Oregon Case Lesson: Cooperate

The NCAA Committee on Infractions (COI) released it’s report and findings yesterday in the matter of the University of Oregon.  The case had gone on for over two years, but ended with a relative whimper.  John Infante at the Bylaw Blog provided his take here, which provides valuable context around why the penalties for the Ducks were so light.  However, something perhaps as important as the items he mentions is Oregon’s level of cooperation throughout the investigation, summary disposition and hearing process.

Let’s start with the fact that former head coach Chip Kelly (as well as assistant director of operations Josh Gibson) appeared before the committee when they had no obligation to do so.  I’ve written before about the NCAA’s lack of subpoena power and how difficult that can make it on investigators to get to the truth and develop their case.  Having the two men at the center of the issue appear and cooperate voluntarily certainly creates a more positive environment for the NCAA Enforcement and COI personnel to do their job.

Greg Sankey, SEC Associate Commissioner and COI member, noted Oregon’s cooperation in the teleconference he conducted with the media early Wednesday.  Ducks’ Athletic Director Rob Mullens, said,

“We pledged our whole cooperation from the beginning, and we’ve worked tirelessly to get to the facts.”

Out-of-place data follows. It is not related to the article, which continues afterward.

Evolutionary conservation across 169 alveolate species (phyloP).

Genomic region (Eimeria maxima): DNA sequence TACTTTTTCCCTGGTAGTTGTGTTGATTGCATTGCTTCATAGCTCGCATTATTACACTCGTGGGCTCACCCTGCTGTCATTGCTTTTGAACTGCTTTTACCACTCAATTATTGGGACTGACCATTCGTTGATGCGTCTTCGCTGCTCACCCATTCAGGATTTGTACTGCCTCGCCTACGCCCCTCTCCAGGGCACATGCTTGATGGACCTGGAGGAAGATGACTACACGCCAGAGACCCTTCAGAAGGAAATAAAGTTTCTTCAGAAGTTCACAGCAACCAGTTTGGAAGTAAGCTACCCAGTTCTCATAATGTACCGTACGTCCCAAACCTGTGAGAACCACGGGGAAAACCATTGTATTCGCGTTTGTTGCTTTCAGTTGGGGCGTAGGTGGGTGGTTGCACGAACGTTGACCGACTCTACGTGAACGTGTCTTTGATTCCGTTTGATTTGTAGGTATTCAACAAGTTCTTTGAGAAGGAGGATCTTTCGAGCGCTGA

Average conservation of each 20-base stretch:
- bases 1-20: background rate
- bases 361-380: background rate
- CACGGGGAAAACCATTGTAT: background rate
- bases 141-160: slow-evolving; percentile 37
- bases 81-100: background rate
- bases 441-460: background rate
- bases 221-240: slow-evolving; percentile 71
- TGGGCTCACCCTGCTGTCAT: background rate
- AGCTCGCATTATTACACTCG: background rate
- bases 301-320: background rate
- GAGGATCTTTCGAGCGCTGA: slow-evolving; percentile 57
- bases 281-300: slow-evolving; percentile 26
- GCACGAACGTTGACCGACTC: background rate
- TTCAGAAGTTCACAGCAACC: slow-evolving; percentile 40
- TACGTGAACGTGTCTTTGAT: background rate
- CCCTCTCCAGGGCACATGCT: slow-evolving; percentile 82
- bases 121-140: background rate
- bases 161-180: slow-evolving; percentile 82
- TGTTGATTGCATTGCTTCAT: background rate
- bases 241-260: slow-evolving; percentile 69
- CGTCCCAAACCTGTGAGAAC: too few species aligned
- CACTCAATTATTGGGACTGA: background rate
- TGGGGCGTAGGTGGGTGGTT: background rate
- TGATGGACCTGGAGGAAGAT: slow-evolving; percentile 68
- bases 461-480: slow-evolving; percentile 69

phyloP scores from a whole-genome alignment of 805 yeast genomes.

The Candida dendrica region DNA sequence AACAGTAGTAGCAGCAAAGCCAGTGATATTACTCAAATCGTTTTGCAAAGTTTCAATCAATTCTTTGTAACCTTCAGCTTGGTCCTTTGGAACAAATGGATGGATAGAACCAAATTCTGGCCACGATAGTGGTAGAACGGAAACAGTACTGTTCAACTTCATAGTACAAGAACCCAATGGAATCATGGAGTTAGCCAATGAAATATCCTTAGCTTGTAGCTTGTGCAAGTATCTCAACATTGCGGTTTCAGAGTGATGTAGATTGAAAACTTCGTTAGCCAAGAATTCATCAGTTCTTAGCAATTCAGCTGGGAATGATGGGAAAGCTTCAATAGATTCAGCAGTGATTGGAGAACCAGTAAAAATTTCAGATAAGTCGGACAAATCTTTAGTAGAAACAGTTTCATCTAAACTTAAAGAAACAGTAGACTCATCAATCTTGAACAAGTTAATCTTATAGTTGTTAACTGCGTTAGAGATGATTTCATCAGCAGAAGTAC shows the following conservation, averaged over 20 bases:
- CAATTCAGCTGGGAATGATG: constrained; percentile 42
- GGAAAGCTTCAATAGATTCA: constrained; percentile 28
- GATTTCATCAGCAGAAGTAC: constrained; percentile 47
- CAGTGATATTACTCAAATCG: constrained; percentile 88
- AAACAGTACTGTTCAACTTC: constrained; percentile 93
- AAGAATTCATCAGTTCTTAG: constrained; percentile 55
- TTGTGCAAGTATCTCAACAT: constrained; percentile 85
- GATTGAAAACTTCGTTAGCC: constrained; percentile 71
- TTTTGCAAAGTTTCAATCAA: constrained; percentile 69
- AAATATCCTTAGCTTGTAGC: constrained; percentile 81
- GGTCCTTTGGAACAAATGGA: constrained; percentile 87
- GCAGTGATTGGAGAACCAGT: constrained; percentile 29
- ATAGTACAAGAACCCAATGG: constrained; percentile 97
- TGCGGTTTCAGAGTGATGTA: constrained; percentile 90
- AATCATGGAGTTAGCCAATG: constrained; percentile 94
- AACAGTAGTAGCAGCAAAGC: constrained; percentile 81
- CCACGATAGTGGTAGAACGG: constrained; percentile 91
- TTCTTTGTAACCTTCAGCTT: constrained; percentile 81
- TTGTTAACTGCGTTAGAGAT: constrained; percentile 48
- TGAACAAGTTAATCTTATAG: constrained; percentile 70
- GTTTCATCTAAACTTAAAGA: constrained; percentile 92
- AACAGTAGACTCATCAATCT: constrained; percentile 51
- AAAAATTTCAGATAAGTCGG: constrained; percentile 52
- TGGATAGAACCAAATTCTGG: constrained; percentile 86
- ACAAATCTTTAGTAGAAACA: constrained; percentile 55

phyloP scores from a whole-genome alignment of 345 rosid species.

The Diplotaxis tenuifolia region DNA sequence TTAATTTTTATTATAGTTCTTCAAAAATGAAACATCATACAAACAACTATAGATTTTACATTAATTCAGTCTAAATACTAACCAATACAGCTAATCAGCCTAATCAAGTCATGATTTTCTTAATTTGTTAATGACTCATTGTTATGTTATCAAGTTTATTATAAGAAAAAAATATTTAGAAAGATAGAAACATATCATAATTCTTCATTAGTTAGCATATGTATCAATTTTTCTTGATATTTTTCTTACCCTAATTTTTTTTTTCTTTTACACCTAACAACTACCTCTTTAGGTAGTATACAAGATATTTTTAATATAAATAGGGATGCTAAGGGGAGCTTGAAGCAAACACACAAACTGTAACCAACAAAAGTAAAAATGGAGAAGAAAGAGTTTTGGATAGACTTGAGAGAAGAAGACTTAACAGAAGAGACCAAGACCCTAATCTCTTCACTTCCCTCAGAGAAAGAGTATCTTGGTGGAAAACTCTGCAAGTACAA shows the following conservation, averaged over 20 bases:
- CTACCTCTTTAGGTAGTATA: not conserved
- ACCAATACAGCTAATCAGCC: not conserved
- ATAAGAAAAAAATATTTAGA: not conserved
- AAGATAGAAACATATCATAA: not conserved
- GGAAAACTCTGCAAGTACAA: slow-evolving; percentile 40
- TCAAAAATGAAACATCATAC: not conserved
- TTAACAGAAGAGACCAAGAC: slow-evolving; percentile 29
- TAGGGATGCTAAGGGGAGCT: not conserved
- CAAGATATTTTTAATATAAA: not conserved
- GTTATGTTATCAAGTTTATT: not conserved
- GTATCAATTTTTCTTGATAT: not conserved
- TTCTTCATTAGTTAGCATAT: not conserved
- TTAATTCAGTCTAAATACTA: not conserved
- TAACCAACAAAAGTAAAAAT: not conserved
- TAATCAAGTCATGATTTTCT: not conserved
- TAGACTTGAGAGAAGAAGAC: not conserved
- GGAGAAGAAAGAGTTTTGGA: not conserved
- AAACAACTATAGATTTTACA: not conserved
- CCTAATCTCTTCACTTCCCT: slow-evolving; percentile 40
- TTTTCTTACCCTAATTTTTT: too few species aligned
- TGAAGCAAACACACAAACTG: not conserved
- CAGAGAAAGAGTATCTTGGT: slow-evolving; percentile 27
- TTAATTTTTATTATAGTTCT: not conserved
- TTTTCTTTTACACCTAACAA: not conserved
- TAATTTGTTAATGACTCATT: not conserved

It appears that is in fact the case.  Mullens also said Oregon will not appeal the ruling.  This makes sense in conjunction with Mr. Sankey’s comments that most of the penalties levied by the COI were agreed to by Oregon, Enforcement and the COI earlier in the process.  The sides were apparently very close to coming to a “summary disposition” of the case, which is similar to a settlement or plea bargain that doesn’t require the sides to go all the way to a hearing (i.e. trial).

Are you seeing the blueprint here?  Cooperate.  Show up.  Get the facts.  Try to settle.  Don’t appeal.  All prudent steps which in this case led to Oregon getting a fair or perhaps forgiving ruling.

Schools have often gone the opposite way in their response to NCAA investigations.  Whether it be not providing anyone for the NCAA to talk to or falsely denying all wrongdoing whatsoever, schools who fail to cooperate tend to get the harsher end of the stick.  Now make no mistake, simply cooperating isn’t going to get you off for obvious major infractions.  But when  the violations can reasonably be seen in a modest light, cooperation can make all the difference.

 

photo credit: Wolfram Burner via photopin cc

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